Lighting for Small Product Photography
Sharpen a Close-Up Photograph with in Photoshop
Using a Macro Lens on Your Digital Camera

Combine Artificial and Natural Light for Macro Photography

Available, natural light (like that coming in from a window) can sometimes be very dim and require large apertures and slow shutter speeds to capture a correct exposure. This combination causes images to have a shallow depth of field, and slow shutter speeds often lead to motion blur.

A well-lit studio with large windows or skylights can provide enough natural light to eliminate your need for an artificial fill light. Combining the natural, ambient light (as a fill) with an artificial light source (as your key light) can provide beautiful results. This combination is referred to as a one-light setup.

Cutting out some of the lighting equipment on your set can simplify shooting in some macro and close-up situations. Doing so means you can get your camera in close to the subject and more easily make changes to your scene (such as removing dust with a small brush, adjusting the position of elements in a scene, or replacing one subject with another).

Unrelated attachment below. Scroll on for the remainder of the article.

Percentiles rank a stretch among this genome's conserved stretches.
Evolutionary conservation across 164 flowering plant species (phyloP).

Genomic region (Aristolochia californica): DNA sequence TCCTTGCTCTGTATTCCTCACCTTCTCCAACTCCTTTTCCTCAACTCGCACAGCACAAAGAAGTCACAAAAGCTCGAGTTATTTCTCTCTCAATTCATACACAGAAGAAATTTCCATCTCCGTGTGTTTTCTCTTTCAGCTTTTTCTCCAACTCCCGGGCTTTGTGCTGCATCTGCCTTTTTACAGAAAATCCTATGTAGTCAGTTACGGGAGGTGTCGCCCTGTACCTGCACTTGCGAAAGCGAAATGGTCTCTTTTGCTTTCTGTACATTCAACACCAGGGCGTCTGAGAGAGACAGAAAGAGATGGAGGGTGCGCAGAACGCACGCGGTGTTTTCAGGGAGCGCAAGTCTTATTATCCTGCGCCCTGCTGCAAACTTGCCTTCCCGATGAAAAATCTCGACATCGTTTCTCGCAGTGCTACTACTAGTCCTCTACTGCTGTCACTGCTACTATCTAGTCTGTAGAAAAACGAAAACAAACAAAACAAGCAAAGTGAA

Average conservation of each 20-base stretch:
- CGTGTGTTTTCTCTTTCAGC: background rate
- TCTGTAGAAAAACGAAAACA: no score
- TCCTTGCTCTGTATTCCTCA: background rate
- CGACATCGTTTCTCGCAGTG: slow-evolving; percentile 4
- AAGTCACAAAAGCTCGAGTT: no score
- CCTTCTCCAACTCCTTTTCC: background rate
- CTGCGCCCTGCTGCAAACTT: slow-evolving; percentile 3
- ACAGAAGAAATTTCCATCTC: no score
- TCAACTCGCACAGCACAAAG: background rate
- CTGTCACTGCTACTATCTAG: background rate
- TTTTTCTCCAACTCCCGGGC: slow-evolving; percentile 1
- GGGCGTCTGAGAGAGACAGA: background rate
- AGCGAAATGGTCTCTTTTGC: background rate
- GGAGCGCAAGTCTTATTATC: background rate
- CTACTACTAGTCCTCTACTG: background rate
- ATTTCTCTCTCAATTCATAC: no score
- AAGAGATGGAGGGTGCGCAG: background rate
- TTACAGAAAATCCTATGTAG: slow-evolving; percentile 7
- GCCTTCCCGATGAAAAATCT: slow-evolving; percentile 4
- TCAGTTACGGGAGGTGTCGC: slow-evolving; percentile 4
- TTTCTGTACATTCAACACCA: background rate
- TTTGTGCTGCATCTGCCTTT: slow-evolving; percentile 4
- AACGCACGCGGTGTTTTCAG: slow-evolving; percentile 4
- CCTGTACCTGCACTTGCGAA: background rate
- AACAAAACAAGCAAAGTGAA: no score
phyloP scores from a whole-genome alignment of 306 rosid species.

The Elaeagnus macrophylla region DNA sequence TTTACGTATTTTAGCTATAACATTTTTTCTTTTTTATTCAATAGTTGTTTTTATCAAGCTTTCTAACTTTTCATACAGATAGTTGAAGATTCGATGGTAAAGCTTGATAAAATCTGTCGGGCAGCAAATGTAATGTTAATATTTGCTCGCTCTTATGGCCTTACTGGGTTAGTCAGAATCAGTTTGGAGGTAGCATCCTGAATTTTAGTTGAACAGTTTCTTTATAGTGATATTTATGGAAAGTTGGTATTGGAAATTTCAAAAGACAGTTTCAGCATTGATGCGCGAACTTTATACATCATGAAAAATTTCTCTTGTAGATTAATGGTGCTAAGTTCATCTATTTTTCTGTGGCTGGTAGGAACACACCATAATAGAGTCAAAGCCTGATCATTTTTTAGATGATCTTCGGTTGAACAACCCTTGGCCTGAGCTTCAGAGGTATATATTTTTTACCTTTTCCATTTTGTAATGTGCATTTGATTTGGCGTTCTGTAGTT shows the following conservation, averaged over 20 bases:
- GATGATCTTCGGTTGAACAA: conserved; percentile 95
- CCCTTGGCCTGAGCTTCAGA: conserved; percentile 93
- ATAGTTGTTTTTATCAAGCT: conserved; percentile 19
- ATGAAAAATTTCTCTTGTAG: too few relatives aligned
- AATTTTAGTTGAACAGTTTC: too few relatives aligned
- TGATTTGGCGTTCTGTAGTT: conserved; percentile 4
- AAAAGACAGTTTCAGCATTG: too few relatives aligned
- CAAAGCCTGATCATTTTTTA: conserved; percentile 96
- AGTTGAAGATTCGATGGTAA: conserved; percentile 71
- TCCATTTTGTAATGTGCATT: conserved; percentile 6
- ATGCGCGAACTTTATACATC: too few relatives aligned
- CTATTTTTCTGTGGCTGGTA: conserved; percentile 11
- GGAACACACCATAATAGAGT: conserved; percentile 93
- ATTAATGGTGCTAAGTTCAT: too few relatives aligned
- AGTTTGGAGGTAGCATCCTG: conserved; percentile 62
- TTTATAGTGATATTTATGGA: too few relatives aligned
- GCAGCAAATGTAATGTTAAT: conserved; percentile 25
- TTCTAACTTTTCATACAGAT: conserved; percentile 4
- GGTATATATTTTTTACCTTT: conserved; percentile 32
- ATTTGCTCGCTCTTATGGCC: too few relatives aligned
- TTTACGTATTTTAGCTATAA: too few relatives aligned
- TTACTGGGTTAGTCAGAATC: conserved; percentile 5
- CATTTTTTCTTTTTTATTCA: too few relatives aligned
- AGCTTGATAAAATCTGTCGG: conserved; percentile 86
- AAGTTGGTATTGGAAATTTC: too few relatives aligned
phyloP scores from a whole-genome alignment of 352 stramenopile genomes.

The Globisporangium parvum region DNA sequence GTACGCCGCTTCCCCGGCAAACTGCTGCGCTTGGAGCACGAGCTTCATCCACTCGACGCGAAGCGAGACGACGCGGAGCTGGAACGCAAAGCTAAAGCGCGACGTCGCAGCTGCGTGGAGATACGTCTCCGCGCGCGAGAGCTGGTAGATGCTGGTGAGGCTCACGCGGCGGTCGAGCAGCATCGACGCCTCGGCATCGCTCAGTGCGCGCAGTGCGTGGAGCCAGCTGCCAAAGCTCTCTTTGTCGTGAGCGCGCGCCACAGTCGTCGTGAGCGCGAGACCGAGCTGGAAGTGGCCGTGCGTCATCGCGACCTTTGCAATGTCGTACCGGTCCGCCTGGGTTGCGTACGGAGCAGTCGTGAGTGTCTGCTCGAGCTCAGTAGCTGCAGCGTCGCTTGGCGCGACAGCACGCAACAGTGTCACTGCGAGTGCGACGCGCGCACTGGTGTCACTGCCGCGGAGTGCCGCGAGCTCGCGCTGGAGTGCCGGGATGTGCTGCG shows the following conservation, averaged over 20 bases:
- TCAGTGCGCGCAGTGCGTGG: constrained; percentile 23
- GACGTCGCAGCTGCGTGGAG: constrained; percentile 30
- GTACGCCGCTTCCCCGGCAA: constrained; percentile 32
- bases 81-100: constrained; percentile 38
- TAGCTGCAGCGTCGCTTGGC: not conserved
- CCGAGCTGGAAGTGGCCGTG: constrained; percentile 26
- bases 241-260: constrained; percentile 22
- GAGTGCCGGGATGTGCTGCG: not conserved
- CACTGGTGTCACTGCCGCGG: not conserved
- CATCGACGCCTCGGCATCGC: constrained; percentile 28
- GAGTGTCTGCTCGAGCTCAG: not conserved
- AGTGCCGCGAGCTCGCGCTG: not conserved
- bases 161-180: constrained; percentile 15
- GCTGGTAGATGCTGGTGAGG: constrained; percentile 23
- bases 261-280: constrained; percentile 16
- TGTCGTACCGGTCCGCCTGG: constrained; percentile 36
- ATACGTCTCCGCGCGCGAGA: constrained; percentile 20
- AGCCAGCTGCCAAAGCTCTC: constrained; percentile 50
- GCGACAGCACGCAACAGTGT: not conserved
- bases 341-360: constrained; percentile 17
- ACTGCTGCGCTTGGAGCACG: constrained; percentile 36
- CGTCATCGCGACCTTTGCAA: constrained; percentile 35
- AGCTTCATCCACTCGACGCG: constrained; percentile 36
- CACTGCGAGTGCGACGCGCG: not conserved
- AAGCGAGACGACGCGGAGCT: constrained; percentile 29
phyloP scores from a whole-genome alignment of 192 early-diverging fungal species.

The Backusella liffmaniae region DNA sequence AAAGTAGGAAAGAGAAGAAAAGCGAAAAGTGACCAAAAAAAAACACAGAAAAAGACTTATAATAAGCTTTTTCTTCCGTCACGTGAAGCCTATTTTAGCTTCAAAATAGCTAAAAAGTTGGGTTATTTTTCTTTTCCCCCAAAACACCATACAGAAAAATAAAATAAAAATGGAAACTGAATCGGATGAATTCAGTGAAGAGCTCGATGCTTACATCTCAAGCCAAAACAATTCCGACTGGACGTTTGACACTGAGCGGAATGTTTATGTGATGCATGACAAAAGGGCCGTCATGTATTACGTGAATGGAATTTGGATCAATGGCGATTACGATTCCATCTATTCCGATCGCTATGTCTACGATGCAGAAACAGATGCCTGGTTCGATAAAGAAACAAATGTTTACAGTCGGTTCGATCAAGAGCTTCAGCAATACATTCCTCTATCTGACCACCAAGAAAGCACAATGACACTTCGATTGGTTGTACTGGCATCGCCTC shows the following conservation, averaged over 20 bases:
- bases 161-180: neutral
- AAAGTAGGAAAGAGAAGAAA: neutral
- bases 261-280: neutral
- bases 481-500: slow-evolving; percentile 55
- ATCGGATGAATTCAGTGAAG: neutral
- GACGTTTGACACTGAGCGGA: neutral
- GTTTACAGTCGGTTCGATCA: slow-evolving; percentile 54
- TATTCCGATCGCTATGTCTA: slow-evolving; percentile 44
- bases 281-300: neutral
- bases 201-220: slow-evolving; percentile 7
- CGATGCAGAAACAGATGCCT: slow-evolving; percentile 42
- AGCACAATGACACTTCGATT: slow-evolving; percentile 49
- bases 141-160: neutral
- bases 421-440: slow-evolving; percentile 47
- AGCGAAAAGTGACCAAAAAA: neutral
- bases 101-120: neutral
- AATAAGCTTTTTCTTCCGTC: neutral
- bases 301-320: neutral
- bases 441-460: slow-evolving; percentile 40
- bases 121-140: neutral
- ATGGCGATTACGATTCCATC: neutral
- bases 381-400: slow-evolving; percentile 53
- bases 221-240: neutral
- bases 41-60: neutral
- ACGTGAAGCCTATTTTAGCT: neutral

Using available, natural light to fill your shadows in a studio shoot is a good choice in the following situations:

  • Consistency in your images is not a major concern: As the sun changes by rising, setting, or passing through clouds, the color and intensity of your fill light changes with it. Be prepared to adjust your exposure settings to compensate for these changes.

  • You don’t have to worry about motion blur: If your camera is on a tripod, you can capture sharp images with slower shutter speeds — as long as your subject isn’t moving. Consider using a cable release or your camera’s self-timer to reduce camera shake during your exposure.

  • You want a shallow depth of field: To create an image with a shallow depth of field, you can open your aperture very wide. Doing so lets in more light during your exposure, so you shouldn’t have any worries about the intensity of the natural light.

  • You’re short on light sources: If you have access to only one artificial light source, then natural light may be your only option for filling in shadows.

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